By: Kirk Luedeke
Kimball Union Academy defenseman Doyle Somerby (Marblehead, Mass.) is hoping to ride the positive wave of a prep hockey championship right into the 2012 NHL Entry Draft in Pittsburgh next June.
|Doyle Somerby helped Kimball Union Academy defeat Holderness, 3-2, in the Piatelli/Simmons championship game. (Dave Arnold Photography)|
The 6-foot-4, 210-pounder is an accomplished shutdown player at that level and played a critical role in the school’s second Piatelli/Simmons Trophy (small school championship) in three years. Somerby’s solid performance at the New England Prep School Ice Hockey Association’s 2012 tournament in Salem, N.H. attracted notice from NHL scouts, but being a champion was an even more significant accomplishment for the 17-year-old.
“The team came a long way,” Somerby told New England Hockey Journal. “We started off with the goal of the Elite 8. Throughout the season we came over some obstacles, but we came out in the end and we really fought hard and battled. I was proud of my team—we had a lot of guys.”
The junior and Boston University recruit is undecided as to whether he will return to KUA for one more year or try and elevate the competition level somewhere on the junior circuit. He posted a goal and 14 points in 31 games for the Wildcats last season.
“It’s still up in the air—I’d love to go back to KUA,” Somerby said. “I have to go over every option, though. Look at the USHL, look at the EJ—see what the best home is, but KUA I’d love to go back to.”
Somerby made an appearance at the Beantown Spring Classic in Marlborough, Mass. The annual showcase brings together most of the top draft eligible players from New England and other areas to give amateur scouts one final chance to see the prospects in action.
“I’m still pretty raw,” Somerby said, describing himself to people who have not had a chance to see him play. “I just started playing ‘D’ in eighth grade so the more I get up in the levels, I get more coaching. I want to be the kind of shutdown defenseman that can play against the top lines, really battle with the top players on the other team and shut them down.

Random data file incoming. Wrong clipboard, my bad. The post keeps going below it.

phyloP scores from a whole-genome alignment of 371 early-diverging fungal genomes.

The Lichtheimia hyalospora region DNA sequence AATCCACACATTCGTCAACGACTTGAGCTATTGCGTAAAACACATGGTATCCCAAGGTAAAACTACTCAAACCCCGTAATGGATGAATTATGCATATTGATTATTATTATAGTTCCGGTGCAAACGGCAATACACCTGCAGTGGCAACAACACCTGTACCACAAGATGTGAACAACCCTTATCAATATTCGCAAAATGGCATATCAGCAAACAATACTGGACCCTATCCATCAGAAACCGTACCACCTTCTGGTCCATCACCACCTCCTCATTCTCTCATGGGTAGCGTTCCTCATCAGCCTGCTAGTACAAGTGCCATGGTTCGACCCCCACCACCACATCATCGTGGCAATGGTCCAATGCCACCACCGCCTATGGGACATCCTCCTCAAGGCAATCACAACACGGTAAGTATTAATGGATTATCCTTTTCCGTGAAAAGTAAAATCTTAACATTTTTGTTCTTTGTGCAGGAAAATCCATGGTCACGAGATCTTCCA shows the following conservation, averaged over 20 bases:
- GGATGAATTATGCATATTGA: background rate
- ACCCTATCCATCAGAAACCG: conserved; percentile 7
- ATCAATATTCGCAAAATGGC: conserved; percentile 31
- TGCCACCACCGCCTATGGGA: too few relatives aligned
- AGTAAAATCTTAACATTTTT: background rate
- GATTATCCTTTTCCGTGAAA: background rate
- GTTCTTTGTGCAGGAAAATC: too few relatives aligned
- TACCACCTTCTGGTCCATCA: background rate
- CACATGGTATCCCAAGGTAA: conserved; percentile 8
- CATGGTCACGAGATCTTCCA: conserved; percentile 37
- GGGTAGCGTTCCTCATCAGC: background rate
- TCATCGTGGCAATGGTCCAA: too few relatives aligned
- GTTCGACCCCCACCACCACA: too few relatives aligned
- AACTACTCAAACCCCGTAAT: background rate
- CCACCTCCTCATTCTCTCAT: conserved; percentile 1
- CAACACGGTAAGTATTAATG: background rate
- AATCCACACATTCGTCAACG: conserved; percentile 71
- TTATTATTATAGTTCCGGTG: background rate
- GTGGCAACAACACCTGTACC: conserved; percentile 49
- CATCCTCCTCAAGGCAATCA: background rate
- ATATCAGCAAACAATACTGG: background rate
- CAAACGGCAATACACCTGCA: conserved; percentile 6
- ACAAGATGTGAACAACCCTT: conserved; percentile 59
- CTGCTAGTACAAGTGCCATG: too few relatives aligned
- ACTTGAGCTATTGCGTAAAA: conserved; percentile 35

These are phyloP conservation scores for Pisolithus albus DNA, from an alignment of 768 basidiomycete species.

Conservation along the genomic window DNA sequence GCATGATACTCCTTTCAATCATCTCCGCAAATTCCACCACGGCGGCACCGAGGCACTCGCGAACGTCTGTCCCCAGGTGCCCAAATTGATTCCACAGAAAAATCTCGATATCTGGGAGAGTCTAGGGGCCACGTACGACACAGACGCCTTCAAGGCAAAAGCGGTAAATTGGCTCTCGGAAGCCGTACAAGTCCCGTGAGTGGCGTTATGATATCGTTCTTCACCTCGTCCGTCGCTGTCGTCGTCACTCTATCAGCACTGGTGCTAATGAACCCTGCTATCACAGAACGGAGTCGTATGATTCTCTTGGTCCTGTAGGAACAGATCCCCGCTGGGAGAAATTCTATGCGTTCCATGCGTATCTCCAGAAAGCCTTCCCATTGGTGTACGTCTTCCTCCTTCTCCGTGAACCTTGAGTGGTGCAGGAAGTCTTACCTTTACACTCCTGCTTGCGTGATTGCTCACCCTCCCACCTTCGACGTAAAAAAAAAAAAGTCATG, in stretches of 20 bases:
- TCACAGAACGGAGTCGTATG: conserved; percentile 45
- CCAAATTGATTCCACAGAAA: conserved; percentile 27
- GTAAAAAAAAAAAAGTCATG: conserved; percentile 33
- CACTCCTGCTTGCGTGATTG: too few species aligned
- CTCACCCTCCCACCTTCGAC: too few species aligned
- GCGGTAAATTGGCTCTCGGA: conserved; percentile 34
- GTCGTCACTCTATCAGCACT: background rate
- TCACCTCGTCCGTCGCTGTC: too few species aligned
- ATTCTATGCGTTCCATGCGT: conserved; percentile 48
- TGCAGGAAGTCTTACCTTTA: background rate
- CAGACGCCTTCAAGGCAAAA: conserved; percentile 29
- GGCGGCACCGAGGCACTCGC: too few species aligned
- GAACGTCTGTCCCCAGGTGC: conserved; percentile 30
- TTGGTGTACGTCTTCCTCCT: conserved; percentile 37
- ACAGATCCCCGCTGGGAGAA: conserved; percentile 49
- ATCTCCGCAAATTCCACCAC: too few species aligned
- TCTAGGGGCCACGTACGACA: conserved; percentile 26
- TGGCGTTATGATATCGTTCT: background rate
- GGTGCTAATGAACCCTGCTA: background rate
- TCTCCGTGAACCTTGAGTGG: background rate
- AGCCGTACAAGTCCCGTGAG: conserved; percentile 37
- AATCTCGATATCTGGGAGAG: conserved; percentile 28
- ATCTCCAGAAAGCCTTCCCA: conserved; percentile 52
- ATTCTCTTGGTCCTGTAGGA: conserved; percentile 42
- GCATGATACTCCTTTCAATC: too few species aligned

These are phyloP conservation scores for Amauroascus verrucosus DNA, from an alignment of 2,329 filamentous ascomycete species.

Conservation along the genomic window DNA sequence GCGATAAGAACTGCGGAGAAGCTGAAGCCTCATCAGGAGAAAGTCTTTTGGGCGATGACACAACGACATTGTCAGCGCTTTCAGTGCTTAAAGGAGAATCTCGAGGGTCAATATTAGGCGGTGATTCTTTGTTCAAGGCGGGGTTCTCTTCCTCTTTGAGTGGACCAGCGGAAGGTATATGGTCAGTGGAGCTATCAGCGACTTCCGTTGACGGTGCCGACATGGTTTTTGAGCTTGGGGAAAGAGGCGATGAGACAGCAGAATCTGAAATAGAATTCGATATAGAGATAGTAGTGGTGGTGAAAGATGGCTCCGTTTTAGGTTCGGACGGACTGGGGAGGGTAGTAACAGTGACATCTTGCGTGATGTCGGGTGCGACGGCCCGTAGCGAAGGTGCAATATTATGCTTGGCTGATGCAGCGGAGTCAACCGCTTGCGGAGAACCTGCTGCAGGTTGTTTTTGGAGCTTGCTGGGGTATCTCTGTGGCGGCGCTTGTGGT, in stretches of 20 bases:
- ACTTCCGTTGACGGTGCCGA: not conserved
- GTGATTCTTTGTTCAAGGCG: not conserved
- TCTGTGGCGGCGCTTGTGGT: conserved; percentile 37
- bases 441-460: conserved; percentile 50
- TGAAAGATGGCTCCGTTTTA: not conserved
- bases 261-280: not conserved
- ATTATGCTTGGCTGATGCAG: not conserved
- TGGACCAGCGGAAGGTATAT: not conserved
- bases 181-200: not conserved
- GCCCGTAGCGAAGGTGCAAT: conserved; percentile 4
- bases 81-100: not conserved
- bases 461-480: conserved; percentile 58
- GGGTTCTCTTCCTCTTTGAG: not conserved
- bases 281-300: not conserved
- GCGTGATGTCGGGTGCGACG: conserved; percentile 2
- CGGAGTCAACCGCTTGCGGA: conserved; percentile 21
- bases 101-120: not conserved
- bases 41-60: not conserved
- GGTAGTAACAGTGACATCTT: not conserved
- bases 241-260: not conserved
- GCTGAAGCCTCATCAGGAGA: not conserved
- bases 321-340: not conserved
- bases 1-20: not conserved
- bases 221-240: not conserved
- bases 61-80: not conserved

“Being a forward before, I like to jump up in the rush when I can, be a fourth-man in if there’s the opportunity.”
If there are several areas that Somerby is looking to improve upon, the physicality of his game is one. One NHL scout likened him to Hal Gill (Bolton, Mass.) at the same age.
“I’m trying to get better at playing the physical aspect,” he said. “I was never too physical when I was little, so it’s more of learning how to play the body more on the small forwards. I’m a bigger guy, so it’s footwork and getting in the right place to hit them, so I’m still working on it.”
Somerby’s sheer size and physical package is enough to earn him notice from big league clubs, even if he lacks the self-admitted refinement at this stage of his development. The Bay Stater’s chances of getting a call in Pittsburgh may not be a sure thing, but he is keeping a realistic outlook on the situation.
“The season was going along, I was just worrying about colleges and thinking about that,” he said when asked how much thought he put into the NHL draft this year. “As we get closer to June, it’s obviously on my mind and just focusing on working hard every day. It’s out of my hands.”
Because of his natural physical gifts, some NHL scouts feel that Somerby has the kind of potential to be worthy of a pick. However, one went so far as to say that any team drafting the KUA star will have to show a lot of patience and time to see the investment pay off.
“He moves okay for a big guy,” the scout told New England Hockey Journal. “His coordination is still coming along as he grows into his body and the footwork is a little rough. I’ve seen him get beat off the rush when he stops moving his feet, so he’s a guy who has to be smart with his positioning. He’s a little too passive at times as well.
“But, I’ve also seen the vision, an ability to make the first pass and some upside there. If he was about 6-foot-1 we wouldn’t be having this conversation, but at 6-5, there’s a lot to like with that package.”
One interesting tie to where the draft will be held this year comes to the one NHL player Somerby admires the most and tries to pattern his game after: Penguins rearguard Brooks Orpik.
“I loved him—I watched him play at BC,” said Somerby. “He was a physical guy, went through the ranks and now he’s a puck-moving defenseman that’s physical in his own end, plays all aspects of the game, kills penalties which is huge, blocks shots, throws hits and is somebody I want to be like.”
Somerby’s favorite NHL player may have come out of Boston College, but when it comes to his own progression, he is 100 percent dedicated to the Terriers of BU after being pursued by Maine, UNH UMass, and St. Lawrence.
“Boston University—everybody wants to play there,” he said. “(Coach) Jack Parker, you’ve got the Beanpot which is the first two Mondays in February, and that’s just what you want to do when you’re a little kid coming up in Boston. I always watched it. So it was a pretty easy decision when they hopped in the mix.”
With Somerby committing to joining Mike Boyle’s Boston-area strength and conditioning program, he’ll have a busy summer of getting his already immense frame prepared for the next hockey season.
If things break right in June, he’ll also have an NHL team to identify with and set a long-term goal of establishing himself with one day.